Any human action viewed teleologically is refracted prismatically into a dozen purposes. The analysis of human motives is notoriously difficult. It is practically impossible to explain our own actions to ourselves, let alone explaining those of others. Without a doubt, the average man will act in obedience to organic desires for health, wealth and companionship, but it is impossible to determine with accuracy why any particular person does a particular thing. There is all the difference in the world between the family meal taken in the privacy of the home and an elaborate banquet instituted to promote a candidate's prospects for office. Thus it is that a man's purpose in eating may be different from nature's purpose in giving him the desire for food. In the animal world and in the lower strata of human life, the purposes of nature and the purposes of the individual nearly coincide. The more nearly fundamental an instinct or function is in us, the less apt are we to be swayed by the purposes foreign to those of nature. St. Thomas clears up all of this confusion by his discussion of ends. Throughout the system of St. Thomas, an end is represented as that on account of which an action is performed (1-2ae, Q. 1, a. 1, ad. 1). Nature has her purposes in all things and man in addition may have his own particular ends in what he does. Bodily processes continue, whether or not we advert to them, because of the end that nature has in view. Neither reflection nor attention can interfere with them. The ends of nature are the aims of God. He is the Author of nature. There are two aspects to every human action, the interior and the exterior. The terminus or end of the external act is its object. The terminus or end of the internal act is the intention. The act of deciding the means to be used in seeking the end is called election. The application of the means chosen is called use and the peace or quiet obtained from the possession of the object is called enjoyment (12ae, QQ. 12-17). The act of intention is found in only rational beings. As regards animals, intention is found only in the mind of the Creator. In man we find capacity of choice among means, wherein consists freedom of the will and the power to distinguish between the end of an action and the end of an agent, between the finis opens and the finis operantis. St. Thomas does not fail to call attention to the fact that not all actions of man are rational (1-2ae, Q. 1, a. 1).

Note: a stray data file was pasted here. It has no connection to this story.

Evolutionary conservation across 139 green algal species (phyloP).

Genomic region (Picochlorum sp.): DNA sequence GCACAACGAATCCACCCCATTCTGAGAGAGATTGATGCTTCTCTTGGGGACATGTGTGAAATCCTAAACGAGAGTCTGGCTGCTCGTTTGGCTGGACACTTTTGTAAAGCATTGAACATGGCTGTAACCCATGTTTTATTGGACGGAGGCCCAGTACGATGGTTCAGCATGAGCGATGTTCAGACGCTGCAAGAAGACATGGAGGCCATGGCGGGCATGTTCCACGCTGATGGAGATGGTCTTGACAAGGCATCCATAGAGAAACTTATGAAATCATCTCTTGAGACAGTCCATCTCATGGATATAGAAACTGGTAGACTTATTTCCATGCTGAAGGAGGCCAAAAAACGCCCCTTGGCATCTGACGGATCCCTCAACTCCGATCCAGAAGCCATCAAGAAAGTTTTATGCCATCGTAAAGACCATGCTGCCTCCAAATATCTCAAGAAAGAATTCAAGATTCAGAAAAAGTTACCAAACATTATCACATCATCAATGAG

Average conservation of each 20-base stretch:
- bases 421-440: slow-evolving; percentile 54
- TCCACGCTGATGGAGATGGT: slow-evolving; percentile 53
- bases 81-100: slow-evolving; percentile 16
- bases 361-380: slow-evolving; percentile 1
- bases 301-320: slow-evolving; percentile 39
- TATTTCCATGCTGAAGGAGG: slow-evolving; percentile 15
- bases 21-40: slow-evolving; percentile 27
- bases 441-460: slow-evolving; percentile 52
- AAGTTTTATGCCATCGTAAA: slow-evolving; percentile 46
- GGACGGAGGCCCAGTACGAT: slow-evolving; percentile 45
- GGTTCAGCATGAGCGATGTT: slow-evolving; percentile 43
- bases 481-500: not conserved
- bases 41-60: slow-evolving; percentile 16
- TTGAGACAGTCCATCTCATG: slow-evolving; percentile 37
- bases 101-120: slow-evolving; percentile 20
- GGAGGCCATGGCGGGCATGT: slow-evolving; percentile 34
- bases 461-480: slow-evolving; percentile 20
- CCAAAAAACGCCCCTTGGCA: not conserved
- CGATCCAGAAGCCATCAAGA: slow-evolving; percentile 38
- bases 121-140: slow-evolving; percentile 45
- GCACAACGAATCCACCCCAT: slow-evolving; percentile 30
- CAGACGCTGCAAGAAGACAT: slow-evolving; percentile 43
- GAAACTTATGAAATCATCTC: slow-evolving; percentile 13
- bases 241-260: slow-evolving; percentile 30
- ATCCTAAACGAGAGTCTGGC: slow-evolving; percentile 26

The following chart illustrates what has been said concerning ends in human action.

In itself End as a thing (finis cujus)
End as a person (finis cui)

End of the work (finis opens)
End of the agent (finis operantis)

End as an object (objectivus)
End as an action (formalis)
Relation in a series Proximate End
Remote End

End in the Intention
End in Execution
Its value Total End
Partial End

Principal End
Secondary End